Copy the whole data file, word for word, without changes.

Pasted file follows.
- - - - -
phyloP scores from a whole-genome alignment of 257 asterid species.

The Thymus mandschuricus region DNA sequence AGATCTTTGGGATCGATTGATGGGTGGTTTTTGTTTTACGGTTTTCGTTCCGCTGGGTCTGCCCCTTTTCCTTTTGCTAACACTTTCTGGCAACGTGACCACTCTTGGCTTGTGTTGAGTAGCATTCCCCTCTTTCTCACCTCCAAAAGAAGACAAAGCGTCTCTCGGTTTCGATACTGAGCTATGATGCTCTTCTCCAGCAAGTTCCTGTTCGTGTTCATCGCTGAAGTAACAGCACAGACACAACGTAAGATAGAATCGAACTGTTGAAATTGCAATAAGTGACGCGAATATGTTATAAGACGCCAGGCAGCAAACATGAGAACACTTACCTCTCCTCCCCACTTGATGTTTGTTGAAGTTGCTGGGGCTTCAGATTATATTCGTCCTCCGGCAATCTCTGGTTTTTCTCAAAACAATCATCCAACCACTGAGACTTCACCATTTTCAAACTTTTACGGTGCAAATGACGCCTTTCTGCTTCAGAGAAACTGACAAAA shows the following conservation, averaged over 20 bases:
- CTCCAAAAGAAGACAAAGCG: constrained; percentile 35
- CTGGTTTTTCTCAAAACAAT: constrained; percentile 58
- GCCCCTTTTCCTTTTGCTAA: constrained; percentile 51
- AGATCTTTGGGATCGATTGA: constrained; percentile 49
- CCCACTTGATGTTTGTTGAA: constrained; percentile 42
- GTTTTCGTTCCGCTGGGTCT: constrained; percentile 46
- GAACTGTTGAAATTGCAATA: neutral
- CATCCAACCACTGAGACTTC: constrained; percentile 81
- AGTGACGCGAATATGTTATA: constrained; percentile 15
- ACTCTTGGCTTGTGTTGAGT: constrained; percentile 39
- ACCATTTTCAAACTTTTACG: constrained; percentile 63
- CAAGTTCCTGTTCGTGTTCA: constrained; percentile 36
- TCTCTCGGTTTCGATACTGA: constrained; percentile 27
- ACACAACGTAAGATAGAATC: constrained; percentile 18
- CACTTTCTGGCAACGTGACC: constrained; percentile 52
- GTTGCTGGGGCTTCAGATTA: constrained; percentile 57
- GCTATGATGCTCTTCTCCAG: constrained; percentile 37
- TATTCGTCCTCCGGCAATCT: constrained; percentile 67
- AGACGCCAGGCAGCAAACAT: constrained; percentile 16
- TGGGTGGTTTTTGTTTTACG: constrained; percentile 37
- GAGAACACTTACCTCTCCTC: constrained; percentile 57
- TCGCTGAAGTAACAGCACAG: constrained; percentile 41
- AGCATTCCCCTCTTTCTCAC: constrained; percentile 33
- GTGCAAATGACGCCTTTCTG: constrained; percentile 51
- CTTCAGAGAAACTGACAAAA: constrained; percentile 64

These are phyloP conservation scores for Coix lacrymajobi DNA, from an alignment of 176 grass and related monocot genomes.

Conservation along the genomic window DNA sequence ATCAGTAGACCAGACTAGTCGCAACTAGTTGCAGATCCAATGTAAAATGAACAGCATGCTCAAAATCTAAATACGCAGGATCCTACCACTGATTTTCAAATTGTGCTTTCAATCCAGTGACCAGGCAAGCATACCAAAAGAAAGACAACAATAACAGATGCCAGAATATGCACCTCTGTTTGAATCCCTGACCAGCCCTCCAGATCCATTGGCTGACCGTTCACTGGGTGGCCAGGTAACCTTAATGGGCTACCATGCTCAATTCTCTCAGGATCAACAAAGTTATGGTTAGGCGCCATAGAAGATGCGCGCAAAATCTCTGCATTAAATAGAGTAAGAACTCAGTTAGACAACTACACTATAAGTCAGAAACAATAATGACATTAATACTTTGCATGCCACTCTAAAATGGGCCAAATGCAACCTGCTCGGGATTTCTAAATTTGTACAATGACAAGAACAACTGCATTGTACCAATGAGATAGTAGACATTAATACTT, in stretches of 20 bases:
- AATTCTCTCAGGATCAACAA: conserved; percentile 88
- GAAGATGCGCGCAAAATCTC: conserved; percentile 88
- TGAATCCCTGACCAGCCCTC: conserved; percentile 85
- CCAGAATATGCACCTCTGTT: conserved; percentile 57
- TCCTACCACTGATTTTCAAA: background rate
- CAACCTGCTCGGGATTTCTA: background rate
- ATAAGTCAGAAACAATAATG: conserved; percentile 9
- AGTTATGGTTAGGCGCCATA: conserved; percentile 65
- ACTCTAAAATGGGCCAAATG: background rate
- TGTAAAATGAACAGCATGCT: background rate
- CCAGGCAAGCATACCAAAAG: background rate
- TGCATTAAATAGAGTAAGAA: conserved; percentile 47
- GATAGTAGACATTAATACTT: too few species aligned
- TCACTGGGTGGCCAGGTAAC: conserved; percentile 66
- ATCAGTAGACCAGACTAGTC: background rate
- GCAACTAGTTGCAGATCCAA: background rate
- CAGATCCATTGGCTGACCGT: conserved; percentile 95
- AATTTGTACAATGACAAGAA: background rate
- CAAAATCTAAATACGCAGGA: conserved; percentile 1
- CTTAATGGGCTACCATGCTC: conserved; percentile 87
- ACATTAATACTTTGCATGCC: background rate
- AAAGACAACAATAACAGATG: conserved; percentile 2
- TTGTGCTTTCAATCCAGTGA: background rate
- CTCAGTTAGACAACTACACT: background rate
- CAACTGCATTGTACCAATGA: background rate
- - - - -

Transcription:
phyloP scores from a whole-genome alignment of 257 asterid species.

The Thymus mandschuricus region DNA sequence AGATCTTTGGGATCGATTGATGGGTGGTTTTTGTTTTACGGTTTTCGTTCCGCTGGGTCTGCCCCTTTTCCTTTTGCTAACACTTTCTGGCAACGTGACCACTCTTGGCTTGTGTTGAGTAGCATTCCCCTCTTTCTCACCTCCAAAAGAAGACAAAGCGTCTCTCGGTTTCGATACTGAGCTATGATGCTCTTCTCCAGCAAGTTCCTGTTCGTGTTCATCGCTGAAGTAACAGCACAGACACAACGTAAGATAGAATCGAACTGTTGAAATTGCAATAAGTGACGCGAATATGTTATAAGACGCCAGGCAGCAAACATGAGAACACTTACCTCTCCTCCCCACTTGATGTTTGTTGAAGTTGCTGGGGCTTCAGATTATATTCGTCCTCCGGCAATCTCTGGTTTTTCTCAAAACAATCATCCAACCACTGAGACTTCACCATTTTCAAACTTTTACGGTGCAAATGACGCCTTTCTGCTTCAGAGAAACTGACAAAA shows the following conservation, averaged over 20 bases:
- CTCCAAAAGAAGACAAAGCG: constrained; percentile 35
- CTGGTTTTTCTCAAAACAAT: constrained; percentile 58
- GCCCCTTTTCCTTTTGCTAA: constrained; percentile 51
- AGATCTTTGGGATCGATTGA: constrained; percentile 49
- CCCACTTGATGTTTGTTGAA: constrained; percentile 42
- GTTTTCGTTCCGCTGGGTCT: constrained; percentile 46
- GAACTGTTGAAATTGCAATA: neutral
- CATCCAACCACTGAGACTTC: constrained; percentile 81
- AGTGACGCGAATATGTTATA: constrained; percentile 15
- ACTCTTGGCTTGTGTTGAGT: constrained; percentile 39
- ACCATTTTCAAACTTTTACG: constrained; percentile 63
- CAAGTTCCTGTTCGTGTTCA: constrained; percentile 36
- TCTCTCGGTTTCGATACTGA: constrained; percentile 27
- ACACAACGTAAGATAGAATC: constrained; percentile 18
- CACTTTCTGGCAACGTGACC: constrained; percentile 52
- GTTGCTGGGGCTTCAGATTA: constrained; percentile 57
- GCTATGATGCTCTTCTCCAG: constrained; percentile 37
- TATTCGTCCTCCGGCAATCT: constrained; percentile 67
- AGACGCCAGGCAGCAAACAT: constrained; percentile 16
- TGGGTGGTTTTTGTTTTACG: constrained; percentile 37
- GAGAACACTTACCTCTCCTC: constrained; percentile 57
- TCGCTGAAGTAACAGCACAG: constrained; percentile 41
- AGCATTCCCCTCTTTCTCAC: constrained; percentile 33
- GTGCAAATGACGCCTTTCTG: constrained; percentile 51
- CTTCAGAGAAACTGACAAAA: constrained; percentile 64

These are phyloP conservation scores for Coix lacrymajobi DNA, from an alignment of 176 grass and related monocot genomes.

Conservation along the genomic window DNA sequence ATCAGTAGACCAGACTAGTCGCAACTAGTTGCAGATCCAATGTAAAATGAACAGCATGCTCAAAATCTAAATACGCAGGATCCTACCACTGATTTTCAAATTGTGCTTTCAATCCAGTGACCAGGCAAGCATACCAAAAGAAAGACAACAATAACAGATGCCAGAATATGCACCTCTGTTTGAATCCCTGACCAGCCCTCCAGATCCATTGGCTGACCGTTCACTGGGTGGCCAGGTAACCTTAATGGGCTACCATGCTCAATTCTCTCAGGATCAACAAAGTTATGGTTAGGCGCCATAGAAGATGCGCGCAAAATCTCTGCATTAAATAGAGTAAGAACTCAGTTAGACAACTACACTATAAGTCAGAAACAATAATGACATTAATACTTTGCATGCCACTCTAAAATGGGCCAAATGCAACCTGCTCGGGATTTCTAAATTTGTACAATGACAAGAACAACTGCATTGTACCAATGAGATAGTAGACATTAATACTT, in stretches of 20 bases:
- AATTCTCTCAGGATCAACAA: conserved; percentile 88
- GAAGATGCGCGCAAAATCTC: conserved; percentile 88
- TGAATCCCTGACCAGCCCTC: conserved; percentile 85
- CCAGAATATGCACCTCTGTT: conserved; percentile 57
- TCCTACCACTGATTTTCAAA: background rate
- CAACCTGCTCGGGATTTCTA: background rate
- ATAAGTCAGAAACAATAATG: conserved; percentile 9
- AGTTATGGTTAGGCGCCATA: conserved; percentile 65
- ACTCTAAAATGGGCCAAATG: background rate
- TGTAAAATGAACAGCATGCT: background rate
- CCAGGCAAGCATACCAAAAG: background rate
- TGCATTAAATAGAGTAAGAA: conserved; percentile 47
- GATAGTAGACATTAATACTT: too few species aligned
- TCACTGGGTGGCCAGGTAAC: conserved; percentile 66
- ATCAGTAGACCAGACTAGTC: background rate
- GCAACTAGTTGCAGATCCAA: background rate
- CAGATCCATTGGCTGACCGT: conserved; percentile 95
- AATTTGTACAATGACAAGAA: background rate
- CAAAATCTAAATACGCAGGA: conserved; percentile 1
- CTTAATGGGCTACCATGCTC: conserved; percentile 87
- ACATTAATACTTTGCATGCC: background rate
- AAAGACAACAATAACAGATG: conserved; percentile 2
- TTGTGCTTTCAATCCAGTGA: background rate
- CTCAGTTAGACAACTACACT: background rate
- CAACTGCATTGTACCAATGA: background rate